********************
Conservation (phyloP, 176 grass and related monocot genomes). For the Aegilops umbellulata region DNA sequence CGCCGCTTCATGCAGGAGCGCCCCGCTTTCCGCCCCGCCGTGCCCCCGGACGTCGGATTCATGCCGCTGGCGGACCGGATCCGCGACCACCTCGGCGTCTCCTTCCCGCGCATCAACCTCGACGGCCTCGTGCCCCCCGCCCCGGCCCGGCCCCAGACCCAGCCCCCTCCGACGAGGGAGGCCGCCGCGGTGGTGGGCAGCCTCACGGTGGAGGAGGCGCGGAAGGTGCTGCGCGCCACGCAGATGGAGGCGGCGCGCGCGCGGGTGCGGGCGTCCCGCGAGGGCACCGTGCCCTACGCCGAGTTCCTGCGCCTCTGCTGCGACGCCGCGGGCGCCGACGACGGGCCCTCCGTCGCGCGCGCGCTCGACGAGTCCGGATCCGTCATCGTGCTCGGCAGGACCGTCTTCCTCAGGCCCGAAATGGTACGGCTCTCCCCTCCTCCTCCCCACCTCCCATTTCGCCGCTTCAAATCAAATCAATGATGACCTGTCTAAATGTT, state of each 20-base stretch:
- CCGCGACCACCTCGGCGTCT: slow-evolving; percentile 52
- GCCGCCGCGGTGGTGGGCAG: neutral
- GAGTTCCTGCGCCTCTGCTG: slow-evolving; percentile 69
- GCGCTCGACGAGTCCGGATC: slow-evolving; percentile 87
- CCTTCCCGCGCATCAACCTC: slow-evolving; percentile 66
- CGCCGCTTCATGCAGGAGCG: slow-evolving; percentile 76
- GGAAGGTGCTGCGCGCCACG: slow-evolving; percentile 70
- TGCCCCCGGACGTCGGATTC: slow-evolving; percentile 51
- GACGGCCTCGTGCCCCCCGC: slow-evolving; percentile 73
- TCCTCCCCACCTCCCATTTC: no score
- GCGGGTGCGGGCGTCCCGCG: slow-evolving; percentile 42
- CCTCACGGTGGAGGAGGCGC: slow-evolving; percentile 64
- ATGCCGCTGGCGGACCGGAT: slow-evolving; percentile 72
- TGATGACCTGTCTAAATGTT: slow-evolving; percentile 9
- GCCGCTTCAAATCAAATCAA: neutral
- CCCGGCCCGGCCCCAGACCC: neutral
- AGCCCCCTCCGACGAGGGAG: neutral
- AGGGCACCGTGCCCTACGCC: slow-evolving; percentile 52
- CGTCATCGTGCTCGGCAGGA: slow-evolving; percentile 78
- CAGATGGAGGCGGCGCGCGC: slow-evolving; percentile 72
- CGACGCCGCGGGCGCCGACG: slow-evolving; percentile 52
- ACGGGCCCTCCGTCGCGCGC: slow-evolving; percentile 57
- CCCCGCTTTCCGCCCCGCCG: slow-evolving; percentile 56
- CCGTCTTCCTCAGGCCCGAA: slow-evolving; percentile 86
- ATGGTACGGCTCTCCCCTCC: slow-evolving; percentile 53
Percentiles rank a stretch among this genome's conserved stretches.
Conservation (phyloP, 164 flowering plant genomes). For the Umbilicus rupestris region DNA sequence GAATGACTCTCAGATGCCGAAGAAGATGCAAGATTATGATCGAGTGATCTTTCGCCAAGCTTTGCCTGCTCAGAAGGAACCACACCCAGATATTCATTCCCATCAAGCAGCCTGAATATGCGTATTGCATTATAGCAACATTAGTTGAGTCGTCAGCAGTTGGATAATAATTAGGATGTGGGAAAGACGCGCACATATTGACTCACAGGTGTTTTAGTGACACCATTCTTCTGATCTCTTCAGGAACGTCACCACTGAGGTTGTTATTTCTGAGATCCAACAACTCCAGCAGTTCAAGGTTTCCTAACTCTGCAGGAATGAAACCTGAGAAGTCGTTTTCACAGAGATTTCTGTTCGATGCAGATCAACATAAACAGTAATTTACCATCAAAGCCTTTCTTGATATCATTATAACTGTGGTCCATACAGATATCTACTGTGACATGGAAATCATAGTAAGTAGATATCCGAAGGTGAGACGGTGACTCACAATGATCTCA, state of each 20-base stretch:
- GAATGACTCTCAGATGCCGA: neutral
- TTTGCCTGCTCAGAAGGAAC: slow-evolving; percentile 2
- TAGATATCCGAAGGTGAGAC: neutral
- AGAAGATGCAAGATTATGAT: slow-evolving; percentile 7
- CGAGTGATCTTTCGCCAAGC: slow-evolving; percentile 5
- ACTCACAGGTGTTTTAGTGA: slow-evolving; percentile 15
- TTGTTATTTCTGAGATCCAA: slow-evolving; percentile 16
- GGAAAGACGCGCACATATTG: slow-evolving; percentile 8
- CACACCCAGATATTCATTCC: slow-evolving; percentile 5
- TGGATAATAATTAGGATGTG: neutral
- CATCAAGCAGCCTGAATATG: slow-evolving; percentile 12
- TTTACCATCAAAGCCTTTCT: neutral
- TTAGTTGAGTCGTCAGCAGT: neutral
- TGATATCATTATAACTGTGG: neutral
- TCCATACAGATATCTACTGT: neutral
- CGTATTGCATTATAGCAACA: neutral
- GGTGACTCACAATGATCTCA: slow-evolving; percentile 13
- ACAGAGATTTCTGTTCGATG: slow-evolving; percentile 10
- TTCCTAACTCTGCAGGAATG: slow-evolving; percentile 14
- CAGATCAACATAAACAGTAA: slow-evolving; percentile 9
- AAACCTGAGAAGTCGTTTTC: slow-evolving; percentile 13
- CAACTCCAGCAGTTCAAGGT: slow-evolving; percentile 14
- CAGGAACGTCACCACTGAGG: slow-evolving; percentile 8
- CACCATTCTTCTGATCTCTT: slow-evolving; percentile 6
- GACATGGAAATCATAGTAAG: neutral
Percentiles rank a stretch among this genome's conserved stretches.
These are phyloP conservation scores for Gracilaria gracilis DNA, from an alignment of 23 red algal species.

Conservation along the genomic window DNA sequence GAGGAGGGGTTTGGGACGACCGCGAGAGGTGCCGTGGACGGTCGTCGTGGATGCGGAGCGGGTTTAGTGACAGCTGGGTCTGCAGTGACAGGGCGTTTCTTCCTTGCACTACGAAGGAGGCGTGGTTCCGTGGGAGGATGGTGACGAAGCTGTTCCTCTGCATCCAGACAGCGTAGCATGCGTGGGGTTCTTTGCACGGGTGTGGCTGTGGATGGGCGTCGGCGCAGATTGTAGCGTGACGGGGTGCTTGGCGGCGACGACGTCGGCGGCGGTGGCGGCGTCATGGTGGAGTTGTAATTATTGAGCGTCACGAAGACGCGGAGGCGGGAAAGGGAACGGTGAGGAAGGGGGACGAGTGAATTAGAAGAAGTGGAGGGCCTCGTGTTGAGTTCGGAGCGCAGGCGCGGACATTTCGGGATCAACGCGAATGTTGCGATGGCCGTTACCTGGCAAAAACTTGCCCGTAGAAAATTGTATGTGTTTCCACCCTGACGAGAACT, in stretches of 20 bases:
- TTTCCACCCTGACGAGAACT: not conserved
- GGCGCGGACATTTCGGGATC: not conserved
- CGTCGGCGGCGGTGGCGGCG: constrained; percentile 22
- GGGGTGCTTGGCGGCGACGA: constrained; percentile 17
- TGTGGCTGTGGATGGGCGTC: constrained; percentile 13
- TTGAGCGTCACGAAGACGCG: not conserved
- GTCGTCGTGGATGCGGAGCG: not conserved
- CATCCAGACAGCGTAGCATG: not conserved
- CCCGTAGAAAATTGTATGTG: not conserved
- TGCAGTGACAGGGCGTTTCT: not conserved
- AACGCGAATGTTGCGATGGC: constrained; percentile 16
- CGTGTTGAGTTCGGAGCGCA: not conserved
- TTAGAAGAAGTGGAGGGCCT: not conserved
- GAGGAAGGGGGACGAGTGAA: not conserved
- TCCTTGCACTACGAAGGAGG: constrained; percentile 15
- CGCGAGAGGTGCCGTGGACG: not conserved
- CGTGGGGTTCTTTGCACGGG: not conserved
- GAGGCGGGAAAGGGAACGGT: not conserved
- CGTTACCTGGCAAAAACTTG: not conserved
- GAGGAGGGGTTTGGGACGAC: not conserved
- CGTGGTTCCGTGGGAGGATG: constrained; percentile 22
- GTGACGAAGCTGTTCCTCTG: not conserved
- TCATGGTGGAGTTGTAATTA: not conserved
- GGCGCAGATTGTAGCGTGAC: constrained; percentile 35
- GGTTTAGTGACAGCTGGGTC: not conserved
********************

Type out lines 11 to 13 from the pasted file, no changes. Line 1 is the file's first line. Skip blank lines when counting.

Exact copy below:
- TCCTCCCCACCTCCCATTTC: no score
- GCGGGTGCGGGCGTCCCGCG: slow-evolving; percentile 42
- CCTCACGGTGGAGGAGGCGC: slow-evolving; percentile 64